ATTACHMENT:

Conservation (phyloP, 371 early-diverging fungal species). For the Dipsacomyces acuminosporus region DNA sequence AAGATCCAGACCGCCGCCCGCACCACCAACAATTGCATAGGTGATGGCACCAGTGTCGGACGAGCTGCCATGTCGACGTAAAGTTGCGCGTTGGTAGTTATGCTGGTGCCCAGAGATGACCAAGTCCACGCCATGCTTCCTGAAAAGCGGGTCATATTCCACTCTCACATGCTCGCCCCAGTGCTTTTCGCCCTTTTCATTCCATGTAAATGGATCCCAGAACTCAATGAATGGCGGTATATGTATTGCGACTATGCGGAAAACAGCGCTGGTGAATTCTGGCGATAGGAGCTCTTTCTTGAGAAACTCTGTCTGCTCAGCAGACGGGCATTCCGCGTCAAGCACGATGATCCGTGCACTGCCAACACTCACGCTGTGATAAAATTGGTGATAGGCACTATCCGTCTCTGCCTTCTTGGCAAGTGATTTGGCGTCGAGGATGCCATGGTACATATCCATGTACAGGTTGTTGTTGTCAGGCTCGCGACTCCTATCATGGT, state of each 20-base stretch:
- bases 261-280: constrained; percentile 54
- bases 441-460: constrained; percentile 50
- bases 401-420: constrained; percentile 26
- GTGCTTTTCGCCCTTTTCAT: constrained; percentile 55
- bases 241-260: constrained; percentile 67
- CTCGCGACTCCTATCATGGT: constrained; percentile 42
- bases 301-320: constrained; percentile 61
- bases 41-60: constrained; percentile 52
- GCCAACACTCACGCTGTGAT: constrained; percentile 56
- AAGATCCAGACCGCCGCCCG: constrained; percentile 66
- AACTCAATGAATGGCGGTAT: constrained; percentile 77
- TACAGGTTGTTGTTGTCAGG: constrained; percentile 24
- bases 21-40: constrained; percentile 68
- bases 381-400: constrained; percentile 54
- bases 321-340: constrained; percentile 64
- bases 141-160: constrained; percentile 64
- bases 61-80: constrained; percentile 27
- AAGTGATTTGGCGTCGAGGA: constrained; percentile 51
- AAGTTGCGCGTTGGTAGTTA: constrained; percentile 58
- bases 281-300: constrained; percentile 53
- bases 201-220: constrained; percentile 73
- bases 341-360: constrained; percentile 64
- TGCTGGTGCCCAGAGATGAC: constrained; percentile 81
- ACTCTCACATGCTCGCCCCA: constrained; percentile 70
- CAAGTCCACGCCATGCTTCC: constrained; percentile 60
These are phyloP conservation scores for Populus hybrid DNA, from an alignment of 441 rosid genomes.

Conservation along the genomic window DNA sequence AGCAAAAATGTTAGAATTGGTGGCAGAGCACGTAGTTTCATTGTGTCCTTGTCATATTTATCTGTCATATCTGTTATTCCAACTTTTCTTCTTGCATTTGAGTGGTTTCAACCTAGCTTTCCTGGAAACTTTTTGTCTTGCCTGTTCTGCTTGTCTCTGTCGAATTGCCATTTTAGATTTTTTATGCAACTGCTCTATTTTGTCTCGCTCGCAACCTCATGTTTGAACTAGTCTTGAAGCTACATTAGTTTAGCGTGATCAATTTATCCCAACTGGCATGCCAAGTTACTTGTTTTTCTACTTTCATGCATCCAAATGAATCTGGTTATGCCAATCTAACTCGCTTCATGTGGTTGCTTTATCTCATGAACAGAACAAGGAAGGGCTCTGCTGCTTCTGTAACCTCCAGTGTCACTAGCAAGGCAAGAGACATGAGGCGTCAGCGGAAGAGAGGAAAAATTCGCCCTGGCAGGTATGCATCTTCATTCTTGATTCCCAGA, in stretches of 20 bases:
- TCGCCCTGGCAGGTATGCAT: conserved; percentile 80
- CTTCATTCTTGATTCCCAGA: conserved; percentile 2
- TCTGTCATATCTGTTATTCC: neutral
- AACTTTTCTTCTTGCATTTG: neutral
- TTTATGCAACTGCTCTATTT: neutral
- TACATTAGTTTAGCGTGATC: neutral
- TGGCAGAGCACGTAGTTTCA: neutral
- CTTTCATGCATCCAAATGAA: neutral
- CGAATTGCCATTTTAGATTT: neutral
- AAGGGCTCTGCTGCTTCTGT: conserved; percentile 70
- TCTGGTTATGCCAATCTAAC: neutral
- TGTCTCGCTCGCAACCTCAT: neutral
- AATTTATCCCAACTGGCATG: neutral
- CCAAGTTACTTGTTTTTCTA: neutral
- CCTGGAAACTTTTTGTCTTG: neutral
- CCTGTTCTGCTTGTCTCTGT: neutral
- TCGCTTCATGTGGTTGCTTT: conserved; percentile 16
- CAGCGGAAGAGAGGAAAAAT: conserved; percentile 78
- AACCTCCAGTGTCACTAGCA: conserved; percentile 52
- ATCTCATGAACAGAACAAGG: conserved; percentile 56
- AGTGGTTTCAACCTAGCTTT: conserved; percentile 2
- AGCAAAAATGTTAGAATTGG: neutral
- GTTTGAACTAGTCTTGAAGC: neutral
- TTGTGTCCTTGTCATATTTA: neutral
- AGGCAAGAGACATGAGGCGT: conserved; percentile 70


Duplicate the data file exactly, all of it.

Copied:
Conservation (phyloP, 371 early-diverging fungal species). For the Dipsacomyces acuminosporus region DNA sequence AAGATCCAGACCGCCGCCCGCACCACCAACAATTGCATAGGTGATGGCACCAGTGTCGGACGAGCTGCCATGTCGACGTAAAGTTGCGCGTTGGTAGTTATGCTGGTGCCCAGAGATGACCAAGTCCACGCCATGCTTCCTGAAAAGCGGGTCATATTCCACTCTCACATGCTCGCCCCAGTGCTTTTCGCCCTTTTCATTCCATGTAAATGGATCCCAGAACTCAATGAATGGCGGTATATGTATTGCGACTATGCGGAAAACAGCGCTGGTGAATTCTGGCGATAGGAGCTCTTTCTTGAGAAACTCTGTCTGCTCAGCAGACGGGCATTCCGCGTCAAGCACGATGATCCGTGCACTGCCAACACTCACGCTGTGATAAAATTGGTGATAGGCACTATCCGTCTCTGCCTTCTTGGCAAGTGATTTGGCGTCGAGGATGCCATGGTACATATCCATGTACAGGTTGTTGTTGTCAGGCTCGCGACTCCTATCATGGT, state of each 20-base stretch:
- bases 261-280: constrained; percentile 54
- bases 441-460: constrained; percentile 50
- bases 401-420: constrained; percentile 26
- GTGCTTTTCGCCCTTTTCAT: constrained; percentile 55
- bases 241-260: constrained; percentile 67
- CTCGCGACTCCTATCATGGT: constrained; percentile 42
- bases 301-320: constrained; percentile 61
- bases 41-60: constrained; percentile 52
- GCCAACACTCACGCTGTGAT: constrained; percentile 56
- AAGATCCAGACCGCCGCCCG: constrained; percentile 66
- AACTCAATGAATGGCGGTAT: constrained; percentile 77
- TACAGGTTGTTGTTGTCAGG: constrained; percentile 24
- bases 21-40: constrained; percentile 68
- bases 381-400: constrained; percentile 54
- bases 321-340: constrained; percentile 64
- bases 141-160: constrained; percentile 64
- bases 61-80: constrained; percentile 27
- AAGTGATTTGGCGTCGAGGA: constrained; percentile 51
- AAGTTGCGCGTTGGTAGTTA: constrained; percentile 58
- bases 281-300: constrained; percentile 53
- bases 201-220: constrained; percentile 73
- bases 341-360: constrained; percentile 64
- TGCTGGTGCCCAGAGATGAC: constrained; percentile 81
- ACTCTCACATGCTCGCCCCA: constrained; percentile 70
- CAAGTCCACGCCATGCTTCC: constrained; percentile 60
These are phyloP conservation scores for Populus hybrid DNA, from an alignment of 441 rosid genomes.

Conservation along the genomic window DNA sequence AGCAAAAATGTTAGAATTGGTGGCAGAGCACGTAGTTTCATTGTGTCCTTGTCATATTTATCTGTCATATCTGTTATTCCAACTTTTCTTCTTGCATTTGAGTGGTTTCAACCTAGCTTTCCTGGAAACTTTTTGTCTTGCCTGTTCTGCTTGTCTCTGTCGAATTGCCATTTTAGATTTTTTATGCAACTGCTCTATTTTGTCTCGCTCGCAACCTCATGTTTGAACTAGTCTTGAAGCTACATTAGTTTAGCGTGATCAATTTATCCCAACTGGCATGCCAAGTTACTTGTTTTTCTACTTTCATGCATCCAAATGAATCTGGTTATGCCAATCTAACTCGCTTCATGTGGTTGCTTTATCTCATGAACAGAACAAGGAAGGGCTCTGCTGCTTCTGTAACCTCCAGTGTCACTAGCAAGGCAAGAGACATGAGGCGTCAGCGGAAGAGAGGAAAAATTCGCCCTGGCAGGTATGCATCTTCATTCTTGATTCCCAGA, in stretches of 20 bases:
- TCGCCCTGGCAGGTATGCAT: conserved; percentile 80
- CTTCATTCTTGATTCCCAGA: conserved; percentile 2
- TCTGTCATATCTGTTATTCC: neutral
- AACTTTTCTTCTTGCATTTG: neutral
- TTTATGCAACTGCTCTATTT: neutral
- TACATTAGTTTAGCGTGATC: neutral
- TGGCAGAGCACGTAGTTTCA: neutral
- CTTTCATGCATCCAAATGAA: neutral
- CGAATTGCCATTTTAGATTT: neutral
- AAGGGCTCTGCTGCTTCTGT: conserved; percentile 70
- TCTGGTTATGCCAATCTAAC: neutral
- TGTCTCGCTCGCAACCTCAT: neutral
- AATTTATCCCAACTGGCATG: neutral
- CCAAGTTACTTGTTTTTCTA: neutral
- CCTGGAAACTTTTTGTCTTG: neutral
- CCTGTTCTGCTTGTCTCTGT: neutral
- TCGCTTCATGTGGTTGCTTT: conserved; percentile 16
- CAGCGGAAGAGAGGAAAAAT: conserved; percentile 78
- AACCTCCAGTGTCACTAGCA: conserved; percentile 52
- ATCTCATGAACAGAACAAGG: conserved; percentile 56
- AGTGGTTTCAACCTAGCTTT: conserved; percentile 2
- AGCAAAAATGTTAGAATTGG: neutral
- GTTTGAACTAGTCTTGAAGC: neutral
- TTGTGTCCTTGTCATATTTA: neutral
- AGGCAAGAGACATGAGGCGT: conserved; percentile 70